Two issues were investigated of which both were Upheld.
A bus stop poster, for a table dancing club, was headed "FYEO ... FOR YOUR EYES ONLY ... The Ultimate Table Dancing Club". The image featured two women in an embrace, in a swimming pool. The woman at the forefront of the image appeared to be topless, and had her head arched back and her eyes closed.
The complainant challenged whether the ad was:
1. offensive, because he believed it demeaned women and portrayed them as sex objects; and
2. unsuitable for display where it could be seen by children, because of its sexually suggestive nature.
1. & 2.
For Your Eyes Only Ltd (FYEO) said they did not feel that the image used was inappropriate or offensive in any way and that it was no more revealing, or in some cases less revealing, than images used in ads for lingerie retailers. They said they understood the nature of their business could be seen as controversial and that that may sometimes prejudice the way people reacted to their advertising, so they were always careful about how and where they advertised. They felt that, because the image used was not overly revealing and there was no nudity on display, it was not offensive. They declined to comment on whether the image was sexist or degrading to women, because they felt that was a subjective opinion.
1. & 2. Upheld
Whilst the ASA acknowledged that the nature of the service advertised meant that any advertising which involved images of women, was likely to be seen as at least mildly sexual, we considered that the image in question did not fall into that category. We accepted that the nudity in the image was not overt but we considered that the model in the forefront of the image clearly appeared to be nude above the waist, because the majority of her breast was visible. We further considered that the models appeared to be engaged in a passionate sexual embrace and, in particular, that the facial expressions of both models were suggestive of sexual arousal.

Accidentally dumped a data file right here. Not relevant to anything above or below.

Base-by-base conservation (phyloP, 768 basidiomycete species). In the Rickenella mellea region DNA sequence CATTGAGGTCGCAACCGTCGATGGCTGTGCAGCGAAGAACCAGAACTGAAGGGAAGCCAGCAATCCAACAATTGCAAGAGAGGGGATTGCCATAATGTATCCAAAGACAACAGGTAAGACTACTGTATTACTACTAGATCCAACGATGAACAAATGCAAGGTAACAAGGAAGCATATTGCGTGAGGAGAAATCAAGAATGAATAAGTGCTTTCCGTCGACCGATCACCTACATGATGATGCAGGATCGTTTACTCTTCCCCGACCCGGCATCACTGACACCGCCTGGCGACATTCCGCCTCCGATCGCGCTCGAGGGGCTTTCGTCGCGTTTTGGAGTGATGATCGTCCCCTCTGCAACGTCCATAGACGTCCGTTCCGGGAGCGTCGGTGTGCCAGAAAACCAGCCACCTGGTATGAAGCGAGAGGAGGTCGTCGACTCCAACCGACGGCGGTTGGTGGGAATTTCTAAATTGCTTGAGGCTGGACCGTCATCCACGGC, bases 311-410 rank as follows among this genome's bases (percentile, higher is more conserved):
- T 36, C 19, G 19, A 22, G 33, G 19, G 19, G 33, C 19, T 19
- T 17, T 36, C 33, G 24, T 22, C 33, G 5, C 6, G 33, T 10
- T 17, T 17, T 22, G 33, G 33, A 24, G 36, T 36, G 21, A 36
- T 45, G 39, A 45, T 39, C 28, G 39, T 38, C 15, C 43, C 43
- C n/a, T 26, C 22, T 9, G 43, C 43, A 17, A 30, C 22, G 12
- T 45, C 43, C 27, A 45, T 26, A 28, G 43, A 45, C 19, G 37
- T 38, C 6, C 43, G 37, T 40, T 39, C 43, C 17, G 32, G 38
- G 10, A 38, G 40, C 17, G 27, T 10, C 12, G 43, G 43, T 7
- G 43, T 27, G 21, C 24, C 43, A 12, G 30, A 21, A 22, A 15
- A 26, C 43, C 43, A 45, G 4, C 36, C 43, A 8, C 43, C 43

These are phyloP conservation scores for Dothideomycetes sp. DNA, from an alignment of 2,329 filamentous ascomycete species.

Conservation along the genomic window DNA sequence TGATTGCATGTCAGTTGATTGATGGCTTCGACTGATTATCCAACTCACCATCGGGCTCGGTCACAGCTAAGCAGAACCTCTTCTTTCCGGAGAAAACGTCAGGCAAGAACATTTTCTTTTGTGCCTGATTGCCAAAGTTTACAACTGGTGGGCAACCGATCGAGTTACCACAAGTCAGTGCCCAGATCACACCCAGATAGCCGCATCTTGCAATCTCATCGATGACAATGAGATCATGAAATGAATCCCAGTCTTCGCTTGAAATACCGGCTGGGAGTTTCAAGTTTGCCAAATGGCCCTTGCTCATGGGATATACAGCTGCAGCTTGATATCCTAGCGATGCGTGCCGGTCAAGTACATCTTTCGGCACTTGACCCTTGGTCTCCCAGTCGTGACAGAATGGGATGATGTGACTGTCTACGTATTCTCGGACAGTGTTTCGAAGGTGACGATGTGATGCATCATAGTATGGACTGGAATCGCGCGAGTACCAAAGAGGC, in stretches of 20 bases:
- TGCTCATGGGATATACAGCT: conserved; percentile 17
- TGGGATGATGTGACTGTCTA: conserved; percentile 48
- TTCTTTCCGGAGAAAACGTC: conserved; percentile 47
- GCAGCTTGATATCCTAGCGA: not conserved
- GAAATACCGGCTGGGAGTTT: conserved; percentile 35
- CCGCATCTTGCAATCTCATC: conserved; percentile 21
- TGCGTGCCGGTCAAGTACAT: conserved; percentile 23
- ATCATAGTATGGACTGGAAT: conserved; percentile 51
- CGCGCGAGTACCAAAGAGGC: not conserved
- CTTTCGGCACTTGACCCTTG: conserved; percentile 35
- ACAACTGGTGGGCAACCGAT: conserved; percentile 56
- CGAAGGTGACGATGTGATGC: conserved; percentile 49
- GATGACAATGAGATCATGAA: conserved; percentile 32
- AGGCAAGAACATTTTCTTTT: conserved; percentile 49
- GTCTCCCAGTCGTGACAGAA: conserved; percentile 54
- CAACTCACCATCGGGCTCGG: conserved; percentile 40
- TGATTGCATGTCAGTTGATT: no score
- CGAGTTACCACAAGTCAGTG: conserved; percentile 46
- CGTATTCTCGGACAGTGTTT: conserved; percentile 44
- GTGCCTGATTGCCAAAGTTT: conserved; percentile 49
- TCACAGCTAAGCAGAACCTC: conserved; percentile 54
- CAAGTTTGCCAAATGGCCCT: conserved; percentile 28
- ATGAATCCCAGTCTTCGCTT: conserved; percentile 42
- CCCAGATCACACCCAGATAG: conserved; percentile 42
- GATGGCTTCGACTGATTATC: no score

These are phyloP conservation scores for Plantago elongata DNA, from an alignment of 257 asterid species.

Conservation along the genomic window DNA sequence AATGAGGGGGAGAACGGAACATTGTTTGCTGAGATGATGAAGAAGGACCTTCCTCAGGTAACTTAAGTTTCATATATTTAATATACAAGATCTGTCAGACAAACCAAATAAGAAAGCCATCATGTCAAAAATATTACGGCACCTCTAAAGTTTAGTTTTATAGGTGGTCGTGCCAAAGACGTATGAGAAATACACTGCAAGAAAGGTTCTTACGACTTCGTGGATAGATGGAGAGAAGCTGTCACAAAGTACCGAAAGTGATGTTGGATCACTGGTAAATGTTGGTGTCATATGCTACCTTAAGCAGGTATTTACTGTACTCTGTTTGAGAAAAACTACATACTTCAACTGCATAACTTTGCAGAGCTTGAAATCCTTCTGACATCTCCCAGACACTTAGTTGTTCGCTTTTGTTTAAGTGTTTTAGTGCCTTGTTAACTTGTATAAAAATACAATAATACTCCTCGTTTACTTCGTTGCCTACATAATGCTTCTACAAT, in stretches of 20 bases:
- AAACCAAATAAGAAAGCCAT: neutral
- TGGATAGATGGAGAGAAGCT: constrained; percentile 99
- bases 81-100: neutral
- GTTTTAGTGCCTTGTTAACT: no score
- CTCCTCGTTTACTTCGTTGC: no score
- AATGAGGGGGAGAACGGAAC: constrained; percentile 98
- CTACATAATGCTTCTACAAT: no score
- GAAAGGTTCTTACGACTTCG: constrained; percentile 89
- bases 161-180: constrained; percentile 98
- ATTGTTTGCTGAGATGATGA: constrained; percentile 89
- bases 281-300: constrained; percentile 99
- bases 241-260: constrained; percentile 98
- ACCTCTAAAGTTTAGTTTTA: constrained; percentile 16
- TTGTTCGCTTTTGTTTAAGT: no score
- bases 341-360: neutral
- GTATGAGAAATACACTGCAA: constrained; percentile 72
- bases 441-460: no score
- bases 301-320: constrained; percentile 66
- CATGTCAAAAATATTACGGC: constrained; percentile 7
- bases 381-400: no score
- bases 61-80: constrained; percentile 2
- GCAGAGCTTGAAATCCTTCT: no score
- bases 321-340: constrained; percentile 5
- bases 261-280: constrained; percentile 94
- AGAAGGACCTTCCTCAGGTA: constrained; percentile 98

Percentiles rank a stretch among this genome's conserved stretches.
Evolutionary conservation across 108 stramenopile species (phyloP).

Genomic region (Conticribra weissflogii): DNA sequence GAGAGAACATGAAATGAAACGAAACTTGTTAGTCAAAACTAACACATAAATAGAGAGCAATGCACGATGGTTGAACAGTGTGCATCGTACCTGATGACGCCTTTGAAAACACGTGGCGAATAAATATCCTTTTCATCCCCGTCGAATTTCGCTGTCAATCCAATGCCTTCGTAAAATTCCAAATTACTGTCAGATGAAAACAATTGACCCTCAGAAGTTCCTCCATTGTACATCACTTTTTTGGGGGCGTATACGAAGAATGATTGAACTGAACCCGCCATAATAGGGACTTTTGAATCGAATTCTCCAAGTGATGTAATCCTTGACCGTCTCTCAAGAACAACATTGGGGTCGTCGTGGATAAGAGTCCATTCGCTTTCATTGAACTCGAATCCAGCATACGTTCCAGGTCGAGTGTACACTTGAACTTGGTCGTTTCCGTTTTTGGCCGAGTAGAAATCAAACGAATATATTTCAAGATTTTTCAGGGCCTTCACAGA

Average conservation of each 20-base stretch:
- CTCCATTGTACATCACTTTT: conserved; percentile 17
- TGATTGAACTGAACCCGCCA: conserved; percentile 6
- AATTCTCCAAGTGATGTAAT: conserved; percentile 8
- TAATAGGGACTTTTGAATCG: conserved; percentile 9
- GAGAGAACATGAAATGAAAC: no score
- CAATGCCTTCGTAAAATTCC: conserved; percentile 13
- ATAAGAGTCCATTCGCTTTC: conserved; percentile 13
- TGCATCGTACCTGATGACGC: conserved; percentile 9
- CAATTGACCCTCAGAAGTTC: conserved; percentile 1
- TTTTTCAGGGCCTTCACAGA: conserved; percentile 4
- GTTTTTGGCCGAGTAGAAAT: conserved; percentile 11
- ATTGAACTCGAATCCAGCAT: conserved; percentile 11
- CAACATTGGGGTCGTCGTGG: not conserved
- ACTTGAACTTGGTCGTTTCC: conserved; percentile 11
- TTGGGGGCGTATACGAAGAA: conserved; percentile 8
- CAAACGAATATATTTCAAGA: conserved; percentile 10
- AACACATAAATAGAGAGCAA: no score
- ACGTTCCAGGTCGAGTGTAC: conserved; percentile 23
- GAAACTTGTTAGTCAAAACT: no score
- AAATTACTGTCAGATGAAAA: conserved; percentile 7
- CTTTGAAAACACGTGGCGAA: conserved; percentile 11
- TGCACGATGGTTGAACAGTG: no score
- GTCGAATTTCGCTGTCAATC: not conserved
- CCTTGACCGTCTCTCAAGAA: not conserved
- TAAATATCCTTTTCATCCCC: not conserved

We noted that the ad appeared in an untargeted medium and therefore had the potential to be seen by a large number of people who were likely to find the image offensive. Because we considered that it was overtly sexual and could be seen by anyone, including children, we concluded that the ad was unsuitable for outdoor display and therefore breached the Code.
The ad breached CAP Code (Edition 12) rules
Marketing communications must be prepared with a sense of responsibility to consumers and to society.
(Social responsibility) and
Marketing communications must not contain anything that is likely to cause serious or widespread offence. Particular care must be taken to avoid causing offence on the grounds of race, religion, gender, sexual orientation, disability or age. Compliance will be judged on the context, medium, audience, product and prevailing standards.
Marketing communications may be distasteful without necessarily breaching this rule. Marketers are urged to consider public sensitivities before using potentially offensive material.
The fact that a product is offensive to some people is not grounds for finding a marketing communication in breach of the Code. (Harm and offence).
The ad must not appear again in its current form.